i am sure there is a fortune in this proposal but how do we go about harvesting the energy released from lightning i’ll split the profits

The trouble is in storing the electricity. In fact, that’s a big part of the energy problem we have now. For example, California with its big energy crisis likely produces enough electricity in a 24 hour cycle to deal with all its needs. The problem is, late at night, nobody is using the electricity, and it doesn’t just sit in the lines waiting.

Currently, there is research being done on what is called Superconducting magnetic energy storage (SMES). This technology is essentially a gigantic superconducting electromagnet in a cryogenic bath. It pulls electricity out of the system during low use hours and stores it by letting it circulate in a virtually zero resistance coil until it is needed (say, during peak use hours). Just a bit of trivia here, the magnet is so powerful, that the system has to be enclosed in like a 1 mile radius fence, because the magnetic field could be very dangerous within that area. Anyway, the Japanese are very interested in this technology, and it seems like a pretty cool idea.

I realize I’ve drifted way off topic, but an essential problem in harvesting lightning is the inability to store it for later use, and really, in terms of how much power is used in this country, it is unlikely that harvesting lightning would have a great impact on the supply even if we could store it.

Collecting it in the first place could be a problem too; you see lightning strike, go and set up your collecting conductor, but lightning never strikes twice*, so you’re stumped.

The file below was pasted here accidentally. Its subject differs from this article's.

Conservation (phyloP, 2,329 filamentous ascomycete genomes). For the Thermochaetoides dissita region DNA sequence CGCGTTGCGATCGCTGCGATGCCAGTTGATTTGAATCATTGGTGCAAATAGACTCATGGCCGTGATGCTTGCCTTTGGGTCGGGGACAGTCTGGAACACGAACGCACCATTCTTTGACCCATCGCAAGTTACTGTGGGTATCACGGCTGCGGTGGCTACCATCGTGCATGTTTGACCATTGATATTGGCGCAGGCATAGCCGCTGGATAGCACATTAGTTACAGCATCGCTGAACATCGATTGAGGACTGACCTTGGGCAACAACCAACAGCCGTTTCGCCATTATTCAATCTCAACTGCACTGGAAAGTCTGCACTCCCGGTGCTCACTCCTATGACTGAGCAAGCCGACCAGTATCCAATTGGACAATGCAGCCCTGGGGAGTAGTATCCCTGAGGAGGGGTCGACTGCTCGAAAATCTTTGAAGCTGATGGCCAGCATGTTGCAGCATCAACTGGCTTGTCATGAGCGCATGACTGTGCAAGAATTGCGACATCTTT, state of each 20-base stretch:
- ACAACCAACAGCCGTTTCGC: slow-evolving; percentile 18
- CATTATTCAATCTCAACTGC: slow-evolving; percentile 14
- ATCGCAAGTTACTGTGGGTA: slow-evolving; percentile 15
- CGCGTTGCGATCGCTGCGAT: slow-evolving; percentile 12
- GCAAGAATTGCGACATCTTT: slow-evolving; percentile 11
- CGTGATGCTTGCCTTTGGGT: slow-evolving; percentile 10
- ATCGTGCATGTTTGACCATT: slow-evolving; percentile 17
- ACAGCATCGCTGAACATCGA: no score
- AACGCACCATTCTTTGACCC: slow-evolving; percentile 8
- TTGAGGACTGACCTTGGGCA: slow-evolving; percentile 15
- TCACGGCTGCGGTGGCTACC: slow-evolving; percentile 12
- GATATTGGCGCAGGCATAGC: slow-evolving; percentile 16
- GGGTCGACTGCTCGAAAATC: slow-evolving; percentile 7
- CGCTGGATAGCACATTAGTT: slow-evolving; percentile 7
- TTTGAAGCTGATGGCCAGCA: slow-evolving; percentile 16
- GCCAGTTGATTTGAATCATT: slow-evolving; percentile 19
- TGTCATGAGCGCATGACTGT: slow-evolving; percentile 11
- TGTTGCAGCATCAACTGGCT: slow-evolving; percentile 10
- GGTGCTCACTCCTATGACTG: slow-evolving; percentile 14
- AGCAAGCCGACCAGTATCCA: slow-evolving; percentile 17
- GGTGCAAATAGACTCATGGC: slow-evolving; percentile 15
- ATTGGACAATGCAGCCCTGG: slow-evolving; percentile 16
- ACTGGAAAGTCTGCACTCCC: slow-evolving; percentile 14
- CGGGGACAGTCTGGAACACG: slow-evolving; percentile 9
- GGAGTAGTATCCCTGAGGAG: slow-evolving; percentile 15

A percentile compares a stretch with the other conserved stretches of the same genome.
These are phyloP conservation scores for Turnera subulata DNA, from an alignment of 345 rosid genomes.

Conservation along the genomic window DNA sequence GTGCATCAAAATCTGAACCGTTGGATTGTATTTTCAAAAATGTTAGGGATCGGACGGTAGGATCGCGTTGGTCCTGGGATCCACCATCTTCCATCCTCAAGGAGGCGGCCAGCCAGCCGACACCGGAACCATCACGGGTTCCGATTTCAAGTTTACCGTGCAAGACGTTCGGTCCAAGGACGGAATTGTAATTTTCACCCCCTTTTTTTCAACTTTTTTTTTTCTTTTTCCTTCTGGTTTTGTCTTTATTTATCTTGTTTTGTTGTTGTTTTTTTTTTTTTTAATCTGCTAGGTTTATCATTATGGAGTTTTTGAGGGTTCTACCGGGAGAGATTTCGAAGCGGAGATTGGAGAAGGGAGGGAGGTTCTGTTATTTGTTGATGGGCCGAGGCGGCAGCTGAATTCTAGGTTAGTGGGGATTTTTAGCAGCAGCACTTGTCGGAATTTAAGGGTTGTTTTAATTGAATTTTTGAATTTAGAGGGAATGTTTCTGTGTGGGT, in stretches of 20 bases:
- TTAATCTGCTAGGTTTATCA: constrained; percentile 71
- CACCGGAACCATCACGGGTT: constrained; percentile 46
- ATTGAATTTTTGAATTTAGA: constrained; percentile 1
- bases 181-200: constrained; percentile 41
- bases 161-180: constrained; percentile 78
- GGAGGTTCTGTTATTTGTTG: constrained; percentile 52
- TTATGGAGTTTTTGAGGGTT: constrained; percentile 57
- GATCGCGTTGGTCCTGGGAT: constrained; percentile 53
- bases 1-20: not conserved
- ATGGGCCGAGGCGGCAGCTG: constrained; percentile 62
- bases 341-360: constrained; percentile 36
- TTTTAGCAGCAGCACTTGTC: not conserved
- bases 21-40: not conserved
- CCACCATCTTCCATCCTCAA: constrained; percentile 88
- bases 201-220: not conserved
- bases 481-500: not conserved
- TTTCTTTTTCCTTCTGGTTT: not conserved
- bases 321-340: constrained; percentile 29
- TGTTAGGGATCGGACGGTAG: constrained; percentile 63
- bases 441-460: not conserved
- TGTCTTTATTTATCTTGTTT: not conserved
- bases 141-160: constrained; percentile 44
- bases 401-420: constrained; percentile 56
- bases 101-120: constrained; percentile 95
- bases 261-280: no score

*Yes, I know this isn’t true, but the fact remains that it will be difficult to collect.

Plus, isn’t there something about the high voltage/frequency of lightning that’s going to make it hard to convert to useful current?

As regards storing it (Assuming you can collect it and convert it to useful current, you could use it to pump water from a lake to an elevated reservoir (i.e. convert it to potential energy), then run the water back through a hydroelectric turbine when you wanted to get the energy out.
There’s an electricity generating station that uses this principle in the UK; it buys cheap electricity from the grid off peak, uses it to pump water as above, then generates electricity from it at peak times and sells it back to the grid for a fat profit. Nice.

Another problem with collecting lightning’s power would be for the equipment to go from off to 300 kilovolts of power back to off in a few seconds. I can’t picture much equipment handling that kind of loading.

Wouldn’t it be easier to store the electrical charge before the lightning dissipates it?

Such power stations are in use. But why build a lightning collector plus power storage system, when just the power storage system itself would be equally useful? That is, if we build a storage system, we have plenty of surplus power to store in it without having to build lightning collectors.

Besides, how long does a lightning last? Less than a second, definitely. Can you imagine a pump that works that fast? And please don’t say “build another power storage system to power the pumps.”

You can get lightning to stike the same place more than once and when you want it to very easily, scientists do it all the time to study lightning.

You fire a rocket carrying a very thin wire up into an cloud displaying electrical activity. Once up there the lightning discarges through the wire until it reaches earth.

If you could get the storing thing happening, and with the frequencey that electrical storms occur I am sure that you could run a small village, Don’t even think large scale.


I think you guys are missing the point.

From NASA: